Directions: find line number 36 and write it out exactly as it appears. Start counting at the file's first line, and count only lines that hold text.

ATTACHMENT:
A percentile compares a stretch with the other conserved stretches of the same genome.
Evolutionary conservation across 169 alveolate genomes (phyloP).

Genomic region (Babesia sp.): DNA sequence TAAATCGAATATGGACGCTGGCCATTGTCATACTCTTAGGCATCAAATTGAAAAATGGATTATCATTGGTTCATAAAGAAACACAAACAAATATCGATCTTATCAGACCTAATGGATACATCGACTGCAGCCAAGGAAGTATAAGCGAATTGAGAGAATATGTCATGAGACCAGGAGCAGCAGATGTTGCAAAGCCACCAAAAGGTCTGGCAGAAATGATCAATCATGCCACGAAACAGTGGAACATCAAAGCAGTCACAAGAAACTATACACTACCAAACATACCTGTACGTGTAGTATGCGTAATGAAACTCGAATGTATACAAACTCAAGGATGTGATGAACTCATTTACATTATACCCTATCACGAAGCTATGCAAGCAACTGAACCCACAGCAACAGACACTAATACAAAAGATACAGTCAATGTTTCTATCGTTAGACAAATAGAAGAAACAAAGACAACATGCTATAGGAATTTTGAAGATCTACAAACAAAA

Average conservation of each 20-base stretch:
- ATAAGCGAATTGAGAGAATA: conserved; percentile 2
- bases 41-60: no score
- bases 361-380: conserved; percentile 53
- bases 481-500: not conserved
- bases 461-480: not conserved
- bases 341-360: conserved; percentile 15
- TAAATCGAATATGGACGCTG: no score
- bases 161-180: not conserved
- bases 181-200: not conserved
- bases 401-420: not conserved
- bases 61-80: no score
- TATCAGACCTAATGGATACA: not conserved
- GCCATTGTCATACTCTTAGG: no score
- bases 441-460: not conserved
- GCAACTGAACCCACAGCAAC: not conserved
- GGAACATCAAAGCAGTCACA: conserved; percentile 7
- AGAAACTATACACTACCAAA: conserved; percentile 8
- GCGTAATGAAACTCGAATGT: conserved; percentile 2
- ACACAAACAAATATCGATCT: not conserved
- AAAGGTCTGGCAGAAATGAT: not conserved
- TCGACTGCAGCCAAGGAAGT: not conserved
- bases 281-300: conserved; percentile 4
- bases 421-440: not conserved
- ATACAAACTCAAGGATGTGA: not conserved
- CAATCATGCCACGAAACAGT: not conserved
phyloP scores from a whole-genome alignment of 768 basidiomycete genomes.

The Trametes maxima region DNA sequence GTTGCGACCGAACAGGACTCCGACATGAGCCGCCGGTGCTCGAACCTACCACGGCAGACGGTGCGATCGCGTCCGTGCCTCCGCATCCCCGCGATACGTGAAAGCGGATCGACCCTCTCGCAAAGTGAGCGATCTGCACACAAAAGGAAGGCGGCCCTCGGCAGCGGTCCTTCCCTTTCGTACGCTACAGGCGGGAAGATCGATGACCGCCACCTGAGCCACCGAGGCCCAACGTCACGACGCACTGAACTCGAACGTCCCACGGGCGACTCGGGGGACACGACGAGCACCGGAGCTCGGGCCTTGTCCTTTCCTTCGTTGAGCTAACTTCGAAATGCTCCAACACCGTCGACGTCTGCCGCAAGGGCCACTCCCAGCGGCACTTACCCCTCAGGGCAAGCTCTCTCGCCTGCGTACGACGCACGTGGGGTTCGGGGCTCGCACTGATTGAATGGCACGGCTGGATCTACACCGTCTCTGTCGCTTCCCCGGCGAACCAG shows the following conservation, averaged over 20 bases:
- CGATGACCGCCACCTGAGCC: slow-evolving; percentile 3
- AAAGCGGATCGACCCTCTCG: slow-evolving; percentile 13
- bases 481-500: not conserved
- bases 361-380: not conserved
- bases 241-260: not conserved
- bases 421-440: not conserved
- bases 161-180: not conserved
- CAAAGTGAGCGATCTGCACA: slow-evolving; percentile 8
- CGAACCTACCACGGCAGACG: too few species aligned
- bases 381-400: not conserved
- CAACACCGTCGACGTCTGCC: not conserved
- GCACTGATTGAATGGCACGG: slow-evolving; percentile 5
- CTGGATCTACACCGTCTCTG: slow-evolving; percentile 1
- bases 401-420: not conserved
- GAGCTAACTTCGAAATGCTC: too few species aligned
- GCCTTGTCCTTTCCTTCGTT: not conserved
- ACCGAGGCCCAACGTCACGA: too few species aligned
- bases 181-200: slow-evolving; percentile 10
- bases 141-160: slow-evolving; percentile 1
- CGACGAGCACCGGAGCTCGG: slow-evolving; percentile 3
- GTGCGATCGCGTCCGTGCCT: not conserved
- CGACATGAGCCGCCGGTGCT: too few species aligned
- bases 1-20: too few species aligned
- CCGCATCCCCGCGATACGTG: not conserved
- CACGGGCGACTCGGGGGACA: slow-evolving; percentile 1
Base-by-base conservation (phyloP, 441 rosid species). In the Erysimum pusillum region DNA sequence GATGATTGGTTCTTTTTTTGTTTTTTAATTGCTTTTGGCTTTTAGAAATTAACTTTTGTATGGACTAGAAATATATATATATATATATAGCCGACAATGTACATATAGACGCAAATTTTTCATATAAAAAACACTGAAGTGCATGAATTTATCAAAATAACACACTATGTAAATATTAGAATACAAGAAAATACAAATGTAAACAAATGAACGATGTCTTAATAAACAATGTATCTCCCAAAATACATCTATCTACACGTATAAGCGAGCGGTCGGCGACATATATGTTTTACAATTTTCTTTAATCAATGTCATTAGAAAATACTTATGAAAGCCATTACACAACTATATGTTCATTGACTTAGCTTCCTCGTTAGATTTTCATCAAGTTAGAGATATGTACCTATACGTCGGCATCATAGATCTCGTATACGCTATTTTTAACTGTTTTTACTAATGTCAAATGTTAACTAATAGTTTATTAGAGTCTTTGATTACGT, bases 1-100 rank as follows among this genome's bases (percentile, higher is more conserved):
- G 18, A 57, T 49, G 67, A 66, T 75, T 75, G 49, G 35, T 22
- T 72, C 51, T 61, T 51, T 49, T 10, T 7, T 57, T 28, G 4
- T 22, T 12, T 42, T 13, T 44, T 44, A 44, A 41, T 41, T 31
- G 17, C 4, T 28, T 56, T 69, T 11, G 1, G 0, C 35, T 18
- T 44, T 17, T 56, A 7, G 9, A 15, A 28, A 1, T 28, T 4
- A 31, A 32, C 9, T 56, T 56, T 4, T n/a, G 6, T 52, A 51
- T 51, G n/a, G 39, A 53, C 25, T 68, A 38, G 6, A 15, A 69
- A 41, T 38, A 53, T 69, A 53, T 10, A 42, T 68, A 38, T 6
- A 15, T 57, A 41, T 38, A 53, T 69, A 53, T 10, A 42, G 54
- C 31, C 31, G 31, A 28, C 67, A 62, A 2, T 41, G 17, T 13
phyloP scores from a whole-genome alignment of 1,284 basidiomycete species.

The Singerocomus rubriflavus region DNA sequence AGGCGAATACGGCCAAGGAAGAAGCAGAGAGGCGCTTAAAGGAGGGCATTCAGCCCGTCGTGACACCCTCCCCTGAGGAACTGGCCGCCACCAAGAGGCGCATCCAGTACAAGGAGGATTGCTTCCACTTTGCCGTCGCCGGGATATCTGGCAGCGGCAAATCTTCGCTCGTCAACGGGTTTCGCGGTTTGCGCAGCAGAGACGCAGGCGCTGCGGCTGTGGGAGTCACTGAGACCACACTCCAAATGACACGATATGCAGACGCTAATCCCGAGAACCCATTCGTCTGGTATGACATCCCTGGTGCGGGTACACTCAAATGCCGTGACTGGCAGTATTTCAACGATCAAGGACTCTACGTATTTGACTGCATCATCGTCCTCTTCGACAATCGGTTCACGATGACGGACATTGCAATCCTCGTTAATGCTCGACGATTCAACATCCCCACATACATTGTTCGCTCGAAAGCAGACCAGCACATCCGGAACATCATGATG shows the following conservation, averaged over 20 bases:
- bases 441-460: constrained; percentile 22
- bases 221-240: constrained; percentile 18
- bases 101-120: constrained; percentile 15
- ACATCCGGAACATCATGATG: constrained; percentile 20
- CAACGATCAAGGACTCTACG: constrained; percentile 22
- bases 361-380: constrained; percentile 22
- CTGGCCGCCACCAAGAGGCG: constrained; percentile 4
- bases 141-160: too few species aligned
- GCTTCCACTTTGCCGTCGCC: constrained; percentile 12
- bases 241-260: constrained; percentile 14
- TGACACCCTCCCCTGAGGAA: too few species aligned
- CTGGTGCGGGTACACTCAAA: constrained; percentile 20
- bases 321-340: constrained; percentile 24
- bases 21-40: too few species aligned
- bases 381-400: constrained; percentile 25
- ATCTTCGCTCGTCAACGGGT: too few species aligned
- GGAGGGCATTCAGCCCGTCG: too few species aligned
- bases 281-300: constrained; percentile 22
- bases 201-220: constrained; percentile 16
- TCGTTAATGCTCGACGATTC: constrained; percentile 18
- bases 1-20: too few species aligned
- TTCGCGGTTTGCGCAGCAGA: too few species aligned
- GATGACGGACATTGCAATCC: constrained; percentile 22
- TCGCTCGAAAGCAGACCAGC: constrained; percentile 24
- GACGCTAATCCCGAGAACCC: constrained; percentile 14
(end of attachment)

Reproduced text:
- bases 241-260: not conserved